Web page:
The worst place to work in the federal government

BOP must do simple things to makes itself a better place to work: Get to full staffing. Hire the right people. Update crumbling facilities. Sharpen the anti-rec...

Follow the rest of Federal News Network’s series, The Worst Place to Work in the Federal Government.

Having a best place to work in the federal government means one agency must be the worst place. The Justice Department’s Bureau of Prisons achieved the lowest index, by far, in the rankings compiled annually by the Partnership for Public Service.

This week on the Federal Drive — broadcast in the Washington D.C. area and online — I present a series of interviews about the BOP. You’ll hear from everyone from Justice Inspector General Michael Horowitz and BOP Director Collette Peters, and from people who have worked deep within BOP. I hope you’ll tune in using whatever medium is most convenient.

One thing I learned in researching this series: BOP, which also made the Government Accountability Office’s biannual High Risk List this year, is not a total disaster. It has an extremely difficult mission. Its constituencies often conflict with one another: inmates, crime victims, families of inmates, a public highly divided over what constitutes acceptable criminal justice, reflected by an equally-divided appropriating Congress.

If you accept that incarceration itself constitutes punishment, then prisons, by the BOP’s own mission statement, should be humane and offer sufficient opportunities for prisoners with the motivation to better themselves so that when they get out, they don’t come back. The reverse of the roach motel. And yet such people must live in close proximity to irredeemably violent repeat offenders.

At the very center of this crucible, that’s where BOP’s 35,000 correctional officers and other prison staff work. BOP has for years and years been unable to meet its full staffing authority. Understaffing in prisons means nurses, teachers, anyone non-management may get pulled into patrol shifts among the prisoners. Or officers themselves work double shifts, or days-on-end shifts.

BOP has procurement, budgeting and capital improvement challenges. It exhibits management problems in a statutory responsibility for a program to reduce recidivism. In an interview with the Government Accountability Office’s Gretta Goodwin, we discussed these issues. I also interviewed Goodwin on longstanding BOP issues.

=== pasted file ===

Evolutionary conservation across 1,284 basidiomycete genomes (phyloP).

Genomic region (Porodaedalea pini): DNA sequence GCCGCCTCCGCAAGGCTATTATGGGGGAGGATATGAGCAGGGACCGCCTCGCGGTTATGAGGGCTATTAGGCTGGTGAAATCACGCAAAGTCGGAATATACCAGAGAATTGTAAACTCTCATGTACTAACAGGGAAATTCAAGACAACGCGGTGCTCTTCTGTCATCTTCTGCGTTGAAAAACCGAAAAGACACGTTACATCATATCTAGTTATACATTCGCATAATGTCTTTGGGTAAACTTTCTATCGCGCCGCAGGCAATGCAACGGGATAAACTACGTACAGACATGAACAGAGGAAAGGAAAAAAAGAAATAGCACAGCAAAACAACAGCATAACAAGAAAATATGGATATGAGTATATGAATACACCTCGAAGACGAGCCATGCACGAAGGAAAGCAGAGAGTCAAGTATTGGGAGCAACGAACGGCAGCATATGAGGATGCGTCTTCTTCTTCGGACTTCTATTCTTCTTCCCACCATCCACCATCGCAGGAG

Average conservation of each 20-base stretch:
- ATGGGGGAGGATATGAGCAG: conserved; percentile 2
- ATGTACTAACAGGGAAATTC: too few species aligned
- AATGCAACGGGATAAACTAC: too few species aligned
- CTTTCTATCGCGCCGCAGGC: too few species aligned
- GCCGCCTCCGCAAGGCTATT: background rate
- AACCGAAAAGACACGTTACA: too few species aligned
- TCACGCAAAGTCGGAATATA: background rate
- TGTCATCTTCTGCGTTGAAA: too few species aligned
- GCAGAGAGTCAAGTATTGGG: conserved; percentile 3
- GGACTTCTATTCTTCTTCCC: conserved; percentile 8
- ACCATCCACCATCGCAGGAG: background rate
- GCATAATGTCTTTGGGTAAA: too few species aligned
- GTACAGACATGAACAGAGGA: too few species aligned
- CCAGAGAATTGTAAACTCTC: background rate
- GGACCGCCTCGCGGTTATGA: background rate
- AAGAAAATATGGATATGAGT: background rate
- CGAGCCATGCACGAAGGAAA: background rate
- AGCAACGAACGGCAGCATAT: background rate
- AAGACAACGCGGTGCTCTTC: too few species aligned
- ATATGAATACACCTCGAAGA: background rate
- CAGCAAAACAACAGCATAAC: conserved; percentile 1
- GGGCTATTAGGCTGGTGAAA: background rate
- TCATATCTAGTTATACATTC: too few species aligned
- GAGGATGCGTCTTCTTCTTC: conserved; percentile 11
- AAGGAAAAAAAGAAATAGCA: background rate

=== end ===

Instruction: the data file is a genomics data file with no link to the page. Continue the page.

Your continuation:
But this series is about working there. Employees give BOP a place-to-work index of 35. Compare that to 85 for highest-ranked NASA.

Officers and their union representatives cite the staffing shortfall as the single largest contributor to their lack of faith in the agency. They blame management, including the fact (as the GAO pointed out) that BOP had six directors in a period of six years.

Scores took a turn for the worse when the pandemic hit. Corrections officers and other prison staff were forced into close proximity to prisoners amid a shortage of personal protective gear, much less vaccines, which came 18 months later. The upshot: The Supreme Court will decide if it all constituted a hazardous duty condition.

Yet my interviews also showed a workforce that believes in the “care and custody” of inmates. Correctional officers can discern who can be helped to help themselves, and who won’t. At the maximum-maximum security facility known as ADX Florence, they deal with people, many of whose only way out will be in a coffin. But you’ll also hear this week from an inmate who rose out of Florence to eventually do non-profit work on sentencing reform for juvenile offenders. And you’ll hear from the former warden who knew and helped him.

Perhaps the correctional officers themselves best understand both the inmates and the challenges. They recognize whom they might be able to help. But they harbor no illusions about people who end up in federal prison. Earlier this month BOP noted Correctional Workers’ Week, which makes note of those who lost their lives on the job.

Employees are also aware of the occasional bad apples among their own ranks, both high and low. Why, just today a former BOP warden woke up on his first Monday in, of all places, a federal prison. Ray Garcia was convicted in late 2022 of sexually abusing female inmates under his custody at the Federal Correctional Institute in Dublin, California. He got a nearly six-year sentence. Five other prison employees — including the chaplain — were also convicted in connection with a facility that earned the sobriquet “rape club.” So there’s that.

BOP must do simple things to makes itself a better place to work. But they are hard, like lifting a heavy barbell: Get to full staffing. Hire the right people. Update crumbling facilities. Sharpen the anti-recidivism problems. Easy to visualize, difficult to do.

Check here daily through the week as we add interviews and, we hope, contribute to improvement of the worst place to work in the federal government.


Follow the rest of Federal News Network’s series, The Worst Place to Work in the Federal Government.

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